The institutions promoting the Washington consensus act as if they continue to bear the ‘[w]hite man’s burden’ persisting according to Stiglitz with the notion that they always know what is best (2002: 25). Stiglitz and Soros argue that the arrogance of the Washington institutions means that developing countries have little say in their own economic development and policies are imposed from above. Such arrogance inevitably breeds discontent and even where globalisation has the potential to bring benefits; the Washington consensus has fuelled a hostile counter movement. Discontent is met by repression: rubber bullets against starving rioters. As Stiglitz observes:

A common characteristic is: We know best, and the developing countries should do what we tell them to […]They really see themselves as a harsh doctor, giving them the cod liver oil they need, even if they don’t want it. The problem, of course, is that quite often the medicine […] kills the patient. (Independent on Sunday, 9 November 2003)
It is difficult to think of a single example of a country that has gained from the IMF model of structural adjustment. Botswana is often mentioned but commentators but despite enjoying one of the globe’s fastest economic growth rates the Washington consensus has not delivered sustainable prosperity:
The richest twenty per cent of the population earned more than twenty-five times as much as the poorest twenty per cent.[…] Botswana, at twenty-two per cent, has the world’s sixth highest unemployment rate […] One of the few products of Botswana’s increased economic activity which has been widely shared by its poorer inhabitants is AIDS. Women driven into prostitution by poverty are purchased by the truck drivers delivering goods to the elite. (Monbiot 2003: 214)

Argentina, the Washington consensus exemplar from South America, plunged into severe recession after following the model rigorously, with resulting mass unemployment, poverty and chaos.

The nice cartoon is from the Global Policy Forumwho have lots of material on the Washington Consensus worth a click

Wednesday, 25 June 2008

From Keynes to Bretton Woods

Soros, Stiglitz and other establishment critics of neo-liberalism draw upon the work of John Maynard Keynes, who believed in the necessity of managing capitalism, both to provide a fair society and to maintain a capitalist system. During the 1930s Europe and North America were plunged into recession. Economies shrank and unemployment figures mushroomed to millions. The resulting turmoil fuelled the political chaos that lead to World War Two. The conventional ‘liberal’ or ‘classical’ free market economists believed that the economy worked best without government controls and tended to automatically correct any disequilibria. If demand for goods fell, prices would fall too and eventually shoppers would increase demand as they snapped up bargains. If individuals were unwilling to borrow money, interest rates (the price of money) would fall, and if rates fell low enough demand for loans would pick up rescuing the economy. Furthermore if workers became unemployed they could cut their wages until firms found them cheap enough to employ. These market advocates believed that apparently humane attempts to deal with poverty and unemployment such as state welfare benefits would simply make the recession deeper by discouraging wage-setting. Even socialist politicians such as Hilferding in Germany and Snowdon in Britain accepted this orthodoxy. As the years went by and liberal policies of non-intervention were accompanied by deeper recession, conventional economics became increasingly discredited. The only economies that seemed to work were to be found in Hitler’s Germany and Stalin’s Russia.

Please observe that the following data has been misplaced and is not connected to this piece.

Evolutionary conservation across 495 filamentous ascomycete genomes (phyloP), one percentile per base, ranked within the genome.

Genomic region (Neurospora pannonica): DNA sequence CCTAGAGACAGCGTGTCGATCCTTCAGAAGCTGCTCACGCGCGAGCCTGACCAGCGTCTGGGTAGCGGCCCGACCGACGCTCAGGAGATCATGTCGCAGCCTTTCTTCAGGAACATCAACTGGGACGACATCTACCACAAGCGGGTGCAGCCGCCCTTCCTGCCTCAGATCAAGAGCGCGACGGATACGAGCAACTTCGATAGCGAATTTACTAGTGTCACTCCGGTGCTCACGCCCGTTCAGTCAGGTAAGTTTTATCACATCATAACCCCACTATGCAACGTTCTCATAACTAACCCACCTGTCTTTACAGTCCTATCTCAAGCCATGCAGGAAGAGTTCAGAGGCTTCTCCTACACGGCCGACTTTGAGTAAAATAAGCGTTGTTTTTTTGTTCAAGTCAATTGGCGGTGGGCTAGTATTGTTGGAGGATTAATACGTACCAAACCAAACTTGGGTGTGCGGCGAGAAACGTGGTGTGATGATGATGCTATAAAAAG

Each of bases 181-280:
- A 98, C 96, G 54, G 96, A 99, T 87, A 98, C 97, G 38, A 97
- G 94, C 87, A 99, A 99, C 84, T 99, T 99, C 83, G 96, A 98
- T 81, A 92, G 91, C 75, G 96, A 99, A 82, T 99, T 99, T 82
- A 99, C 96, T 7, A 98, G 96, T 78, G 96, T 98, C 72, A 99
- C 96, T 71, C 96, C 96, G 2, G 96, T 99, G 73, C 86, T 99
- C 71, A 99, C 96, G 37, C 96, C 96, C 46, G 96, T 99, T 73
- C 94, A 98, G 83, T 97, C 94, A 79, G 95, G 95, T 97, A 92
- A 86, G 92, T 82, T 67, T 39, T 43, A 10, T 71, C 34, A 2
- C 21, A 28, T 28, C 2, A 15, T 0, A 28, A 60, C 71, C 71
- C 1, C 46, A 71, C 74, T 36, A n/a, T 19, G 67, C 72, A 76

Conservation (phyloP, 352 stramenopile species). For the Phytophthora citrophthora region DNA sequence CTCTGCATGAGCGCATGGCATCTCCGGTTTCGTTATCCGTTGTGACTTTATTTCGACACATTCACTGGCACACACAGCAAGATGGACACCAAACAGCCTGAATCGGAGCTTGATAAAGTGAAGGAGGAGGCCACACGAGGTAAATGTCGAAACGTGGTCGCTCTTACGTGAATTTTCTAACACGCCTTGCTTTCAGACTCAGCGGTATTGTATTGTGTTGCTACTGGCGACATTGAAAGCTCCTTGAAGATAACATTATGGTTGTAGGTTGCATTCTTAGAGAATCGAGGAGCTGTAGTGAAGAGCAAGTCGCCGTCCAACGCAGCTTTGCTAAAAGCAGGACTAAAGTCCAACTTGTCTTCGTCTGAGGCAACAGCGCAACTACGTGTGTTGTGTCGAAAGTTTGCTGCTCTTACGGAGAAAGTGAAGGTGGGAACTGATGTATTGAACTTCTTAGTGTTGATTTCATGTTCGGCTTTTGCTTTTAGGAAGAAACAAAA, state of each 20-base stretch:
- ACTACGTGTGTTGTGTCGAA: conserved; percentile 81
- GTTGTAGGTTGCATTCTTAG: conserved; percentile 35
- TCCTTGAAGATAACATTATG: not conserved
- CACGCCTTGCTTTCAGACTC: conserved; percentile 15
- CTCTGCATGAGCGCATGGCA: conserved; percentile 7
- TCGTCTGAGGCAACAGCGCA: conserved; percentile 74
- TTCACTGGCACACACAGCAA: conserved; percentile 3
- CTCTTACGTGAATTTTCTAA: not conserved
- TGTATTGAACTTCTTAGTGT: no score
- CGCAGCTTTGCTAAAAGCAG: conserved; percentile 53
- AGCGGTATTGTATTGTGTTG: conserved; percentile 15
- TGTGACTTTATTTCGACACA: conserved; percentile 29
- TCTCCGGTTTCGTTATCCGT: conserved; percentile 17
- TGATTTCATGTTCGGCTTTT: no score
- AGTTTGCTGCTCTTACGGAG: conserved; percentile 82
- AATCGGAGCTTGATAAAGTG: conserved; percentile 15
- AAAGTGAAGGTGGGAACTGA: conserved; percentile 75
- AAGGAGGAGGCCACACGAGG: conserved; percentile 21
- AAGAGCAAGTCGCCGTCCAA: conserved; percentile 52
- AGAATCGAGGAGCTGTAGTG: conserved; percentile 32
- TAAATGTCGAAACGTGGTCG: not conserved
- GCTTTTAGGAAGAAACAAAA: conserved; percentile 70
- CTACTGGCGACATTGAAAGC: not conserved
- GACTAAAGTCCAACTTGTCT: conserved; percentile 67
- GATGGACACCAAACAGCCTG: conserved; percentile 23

By the late 1930s the western economies were slowly pulling out of slump and demand rose with employment as war led to large factory orders for guns, planes and assorted military paraphernalia. Nonetheless by the 1940s and 1950s the economic orthodoxy was largely abandoned for Keynesianism. Keynes suggested that economics has a psychological element that means if confidence is low, so too is consumption and growth. Prices, wages and interest rates may be ‘sticky’, by which Keynes meant they would not fall easily, because firms, banks and workers may be reluctant to lower them if they feel that they will still suffer when demand is low. Keynes argued that if people think bad economic news is on the horizon they spend less and the bad economic news becomes a recessionary reality. Businessmen and even women are particularly edgy and suffer from a herd mentality, cutting investment when they fear bad economic news. Like deranged beasts they stampede towards slump. The answer is for governments to inject spending in the economy when recession looks likely. In turn if excessive spending threatens the economy, governments can control it by raising taxes and cutting expenditure.

In July 1944 Keynes acted as the British government’s representative to the Bretton Woods Conference in New Hampshire, USA. Bretton Woods aimed to create a new financial architecture and new global institutions to restore economic stability and remove the threat of world recession, after the war had been won. It called for the creation of three key institutions. During the 1940s the General Agreement on Trade and Tariffs (GATT), now known as the WTO, was established to sweep away barriers to trade so as to promote faster economic growth. The International Bank for Reconstruction and Development, commonly known as the World Bank, was set up to lend money to countries, initially for restoration of infrastructures decayed during recession and smashed by war. Its role has increasingly shifted towards funding development projects in the south of the globe. Finally the IMF was created to help countries faced with severe debt problems or balance of payments deficits. Stiglitz sees all three institutions as essentially Keynesian, examples of government intervention, aimed at making the market work and capitalism expand.